Forex, Trade and Politics

By McMahon, Chris | Modern Trader, September 2007 | Go to article overview

Forex, Trade and Politics


McMahon, Chris, Modern Trader


To understand politics, most of the time you just have to follow the money. While central banks manage economies through interest rates, politicians use a variety of methods to influence trade and move markets.

You don't need to be an Einstein to understand that everything is relative. Whether we are talking about being early vs. being late, or being cheap vs. being expensive, you need a point of reference to make meaningful qualitative or quantitative distinctions. The same is true for money.

FIXED AND FLOATING CURRENCIES

Without turning this into a history lesson, here's a little background. After the end of World War 11 and with their economies in ruin, the 44 Allied countries met in Bretton Woods, N. H. in July 1944 and fixed the value of the U.S. dollar relative to gold at the rate of $35 per ounce. The value of the non-U.S. currencies were then individually fixed to the value of the dollar, et voila, the gold standard was bom. Each of the countries knew where they stood relative to the U.S. dollar, and where the dollar stood relative to an ounce of gold. Individual currencies were allowed to vary within a narrow band and if they floated out of that range, central banks adjusted monetary policy to bring them back in line.

That worked great for a while, but the United States had limited gold reserves and certainly not enough to cover all of the currency in circulation, a situation akin to check kiting, and the lack of gold and dollars put a damper on global economic activity.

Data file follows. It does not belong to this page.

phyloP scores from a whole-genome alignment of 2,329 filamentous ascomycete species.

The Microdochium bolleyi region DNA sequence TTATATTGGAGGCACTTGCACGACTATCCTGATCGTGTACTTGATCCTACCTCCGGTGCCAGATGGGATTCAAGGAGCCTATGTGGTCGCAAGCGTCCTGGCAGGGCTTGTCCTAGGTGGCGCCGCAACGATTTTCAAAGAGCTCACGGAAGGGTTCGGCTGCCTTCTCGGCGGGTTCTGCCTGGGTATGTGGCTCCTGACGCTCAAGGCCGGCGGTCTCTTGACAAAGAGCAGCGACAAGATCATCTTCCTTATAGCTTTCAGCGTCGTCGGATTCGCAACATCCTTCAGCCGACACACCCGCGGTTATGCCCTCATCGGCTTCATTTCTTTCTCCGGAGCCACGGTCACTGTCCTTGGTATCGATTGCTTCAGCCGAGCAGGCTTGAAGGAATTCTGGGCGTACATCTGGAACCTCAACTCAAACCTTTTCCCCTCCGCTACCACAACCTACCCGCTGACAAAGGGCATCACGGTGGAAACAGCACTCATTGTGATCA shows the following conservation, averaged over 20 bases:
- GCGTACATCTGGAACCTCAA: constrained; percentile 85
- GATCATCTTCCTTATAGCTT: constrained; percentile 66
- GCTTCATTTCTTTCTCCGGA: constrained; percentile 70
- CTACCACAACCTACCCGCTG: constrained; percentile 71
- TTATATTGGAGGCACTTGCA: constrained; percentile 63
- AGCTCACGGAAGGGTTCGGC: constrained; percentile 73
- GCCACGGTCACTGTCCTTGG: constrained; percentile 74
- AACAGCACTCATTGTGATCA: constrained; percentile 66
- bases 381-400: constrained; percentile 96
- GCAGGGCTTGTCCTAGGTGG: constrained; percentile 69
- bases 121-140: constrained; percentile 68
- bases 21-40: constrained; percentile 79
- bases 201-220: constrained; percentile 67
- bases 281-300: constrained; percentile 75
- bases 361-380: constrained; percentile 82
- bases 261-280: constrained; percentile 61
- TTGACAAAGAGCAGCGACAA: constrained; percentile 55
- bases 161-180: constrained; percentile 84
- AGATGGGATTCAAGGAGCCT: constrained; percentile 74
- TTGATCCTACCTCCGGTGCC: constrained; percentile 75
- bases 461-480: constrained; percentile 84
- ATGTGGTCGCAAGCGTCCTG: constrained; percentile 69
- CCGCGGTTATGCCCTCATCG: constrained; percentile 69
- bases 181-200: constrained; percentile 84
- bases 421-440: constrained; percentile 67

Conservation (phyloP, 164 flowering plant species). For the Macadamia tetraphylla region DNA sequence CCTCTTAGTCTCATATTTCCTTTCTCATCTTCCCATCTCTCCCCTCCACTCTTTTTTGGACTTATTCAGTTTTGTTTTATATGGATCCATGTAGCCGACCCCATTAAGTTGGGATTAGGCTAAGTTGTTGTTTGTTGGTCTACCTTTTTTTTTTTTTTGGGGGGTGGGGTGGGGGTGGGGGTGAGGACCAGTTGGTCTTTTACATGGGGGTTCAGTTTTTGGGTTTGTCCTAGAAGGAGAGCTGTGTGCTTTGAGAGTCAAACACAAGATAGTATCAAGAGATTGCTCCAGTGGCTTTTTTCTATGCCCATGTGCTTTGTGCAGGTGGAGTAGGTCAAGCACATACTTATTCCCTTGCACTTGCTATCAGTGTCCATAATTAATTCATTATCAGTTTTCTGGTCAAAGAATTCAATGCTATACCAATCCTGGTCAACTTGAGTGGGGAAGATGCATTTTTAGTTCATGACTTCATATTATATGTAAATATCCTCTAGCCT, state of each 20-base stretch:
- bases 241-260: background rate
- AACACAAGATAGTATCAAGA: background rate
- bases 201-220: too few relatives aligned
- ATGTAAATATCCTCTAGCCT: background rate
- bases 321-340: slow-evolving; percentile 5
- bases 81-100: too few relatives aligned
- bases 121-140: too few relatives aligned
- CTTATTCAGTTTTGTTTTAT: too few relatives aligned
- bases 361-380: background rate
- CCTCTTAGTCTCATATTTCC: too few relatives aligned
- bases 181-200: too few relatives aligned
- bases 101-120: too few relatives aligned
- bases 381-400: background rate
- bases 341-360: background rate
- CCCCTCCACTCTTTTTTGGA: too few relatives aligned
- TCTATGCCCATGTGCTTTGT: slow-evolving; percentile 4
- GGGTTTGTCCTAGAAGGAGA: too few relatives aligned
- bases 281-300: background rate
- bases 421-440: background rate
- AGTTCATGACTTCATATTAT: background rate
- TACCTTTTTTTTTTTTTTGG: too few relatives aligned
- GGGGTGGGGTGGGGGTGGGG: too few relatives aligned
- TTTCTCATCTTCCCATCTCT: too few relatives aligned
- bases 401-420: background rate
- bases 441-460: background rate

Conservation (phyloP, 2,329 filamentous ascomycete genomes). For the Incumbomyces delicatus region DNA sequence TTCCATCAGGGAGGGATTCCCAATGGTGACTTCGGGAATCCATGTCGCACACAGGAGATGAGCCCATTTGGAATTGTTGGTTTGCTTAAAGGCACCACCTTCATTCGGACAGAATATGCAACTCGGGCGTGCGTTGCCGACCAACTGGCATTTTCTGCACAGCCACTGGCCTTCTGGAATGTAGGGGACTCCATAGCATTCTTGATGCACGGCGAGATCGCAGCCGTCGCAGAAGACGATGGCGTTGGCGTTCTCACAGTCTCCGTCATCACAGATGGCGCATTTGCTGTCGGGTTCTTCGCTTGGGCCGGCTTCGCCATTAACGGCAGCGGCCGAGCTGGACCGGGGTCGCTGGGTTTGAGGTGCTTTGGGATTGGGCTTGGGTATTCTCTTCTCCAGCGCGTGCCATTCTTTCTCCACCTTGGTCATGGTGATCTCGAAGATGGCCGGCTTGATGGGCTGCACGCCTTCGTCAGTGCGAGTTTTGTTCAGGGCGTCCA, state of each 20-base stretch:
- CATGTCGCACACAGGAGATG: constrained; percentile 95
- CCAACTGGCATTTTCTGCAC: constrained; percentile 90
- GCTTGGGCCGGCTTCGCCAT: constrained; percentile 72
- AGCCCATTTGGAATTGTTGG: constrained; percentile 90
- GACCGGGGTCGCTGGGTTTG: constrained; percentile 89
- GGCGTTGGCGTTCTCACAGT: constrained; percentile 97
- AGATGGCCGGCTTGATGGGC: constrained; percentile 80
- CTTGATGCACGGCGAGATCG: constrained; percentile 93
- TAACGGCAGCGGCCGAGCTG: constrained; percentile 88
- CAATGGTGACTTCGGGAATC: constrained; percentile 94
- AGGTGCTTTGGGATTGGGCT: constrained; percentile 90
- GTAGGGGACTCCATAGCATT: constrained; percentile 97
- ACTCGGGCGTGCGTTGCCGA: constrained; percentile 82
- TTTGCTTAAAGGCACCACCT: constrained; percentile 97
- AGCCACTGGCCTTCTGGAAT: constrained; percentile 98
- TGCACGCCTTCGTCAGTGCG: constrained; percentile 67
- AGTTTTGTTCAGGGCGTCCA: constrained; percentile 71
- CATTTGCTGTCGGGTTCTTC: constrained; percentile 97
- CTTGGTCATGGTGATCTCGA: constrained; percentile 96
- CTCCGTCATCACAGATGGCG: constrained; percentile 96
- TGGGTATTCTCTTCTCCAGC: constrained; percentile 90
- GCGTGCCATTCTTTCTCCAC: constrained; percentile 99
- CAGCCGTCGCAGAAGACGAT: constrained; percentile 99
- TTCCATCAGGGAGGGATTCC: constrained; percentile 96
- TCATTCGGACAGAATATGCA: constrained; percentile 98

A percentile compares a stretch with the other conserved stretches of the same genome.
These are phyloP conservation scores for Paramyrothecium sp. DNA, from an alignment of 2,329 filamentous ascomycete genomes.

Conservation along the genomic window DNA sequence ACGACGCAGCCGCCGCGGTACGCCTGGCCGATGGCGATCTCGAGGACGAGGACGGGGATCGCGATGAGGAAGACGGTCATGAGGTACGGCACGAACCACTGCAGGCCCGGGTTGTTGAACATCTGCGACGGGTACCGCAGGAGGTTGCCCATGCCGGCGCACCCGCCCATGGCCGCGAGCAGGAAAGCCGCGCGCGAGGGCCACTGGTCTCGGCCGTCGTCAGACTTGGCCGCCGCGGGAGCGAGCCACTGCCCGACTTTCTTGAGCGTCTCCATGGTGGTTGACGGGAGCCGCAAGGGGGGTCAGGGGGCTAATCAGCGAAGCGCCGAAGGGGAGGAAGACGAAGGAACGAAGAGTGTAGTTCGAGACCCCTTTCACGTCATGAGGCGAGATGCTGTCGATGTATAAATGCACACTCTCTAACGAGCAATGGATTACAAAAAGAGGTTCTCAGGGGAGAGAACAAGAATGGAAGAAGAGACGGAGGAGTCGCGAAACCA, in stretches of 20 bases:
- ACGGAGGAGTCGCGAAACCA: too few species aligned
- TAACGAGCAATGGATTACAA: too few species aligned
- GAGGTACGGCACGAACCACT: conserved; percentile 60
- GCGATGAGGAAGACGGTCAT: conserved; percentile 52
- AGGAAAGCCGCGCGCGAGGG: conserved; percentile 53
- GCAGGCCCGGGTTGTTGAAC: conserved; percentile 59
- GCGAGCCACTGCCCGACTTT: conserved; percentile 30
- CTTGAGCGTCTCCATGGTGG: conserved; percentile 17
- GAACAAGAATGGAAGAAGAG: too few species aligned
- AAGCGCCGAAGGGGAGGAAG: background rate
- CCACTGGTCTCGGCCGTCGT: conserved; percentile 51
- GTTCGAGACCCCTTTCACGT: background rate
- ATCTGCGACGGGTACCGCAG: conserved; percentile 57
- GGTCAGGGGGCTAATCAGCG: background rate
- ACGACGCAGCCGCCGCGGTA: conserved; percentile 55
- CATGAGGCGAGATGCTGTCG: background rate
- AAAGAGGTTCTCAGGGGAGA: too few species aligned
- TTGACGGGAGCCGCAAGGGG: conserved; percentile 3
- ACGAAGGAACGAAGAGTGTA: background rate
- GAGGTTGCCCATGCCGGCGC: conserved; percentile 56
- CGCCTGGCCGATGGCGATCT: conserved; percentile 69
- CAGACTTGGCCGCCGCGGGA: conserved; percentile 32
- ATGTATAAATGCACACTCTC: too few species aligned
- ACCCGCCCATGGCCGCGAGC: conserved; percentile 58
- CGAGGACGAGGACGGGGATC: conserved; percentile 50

To relieve the strain on the U.S. economy and to allow for global economic expansion, something had to give. Then President Richard M. Nixon unilaterally killed the gold standard in August 1971. In response to global economic instability that resulted, the G-10, a group of Western economic powers, entered the Smithsonian Agreement in December of that year. The agreement devalued the U.S. dollar to $38 per ounce of gold, eliminated the direct convertibility of dollars to gold and allowed the value of the U.S. dollar to float within a narrow range, and the fiat currency system was born. The United States was in the midst of the Vietnam War and continued deficit spending. The value of the dollar plummeted relative to other currencies based on supply and demand, the agreement fell apart, and within a few years all of the major industrialized countries eliminated their pegs to the U.S. dollar and floated freely, their value decided in the market place by supply and demand. One current and notable exception is China, which values its currency, called the yuan or the renminbi, against a basket of Western currencies, much like an index, and allows the value to float within couple of percentage points.

MOVING THE FOREX MARKET

What can you buy for a dollar today? Less and less is the obvious answer, but the real question is "why?" Now that currency values float freely, they reflect more accurately the economic condition of their home country and, generally speaking, there are three factors that determine the health of an economy: productivity, a measure of how much stuff is produced; investment, reflecting a confidence in that productivity; and interest rates, which attach a time value to resources invested in that productivity.

Forex traders are very interested in productivity, and they track productivity at the macro level with the gross domestic product and employment statistics. When it comes to productivity, more is better, and countries with high levels of productivity and high employment levels tend to have strong economies. However, too much productivity and employment can result in inflation, which is a devaluation of the currency.

Forex traders also are interested in whether money is being invested in, or divested from, an economy. Money flowing into a country is good, reflecting confidence in future productivity. Capital flowing out means that the grass is greener elsewhere. The United States Treasury tracks international capital flow and publishes its findings on a quarterly basis in the Treasury International Capital System, commonly called TICS data (see "Checking for TICS," right). …

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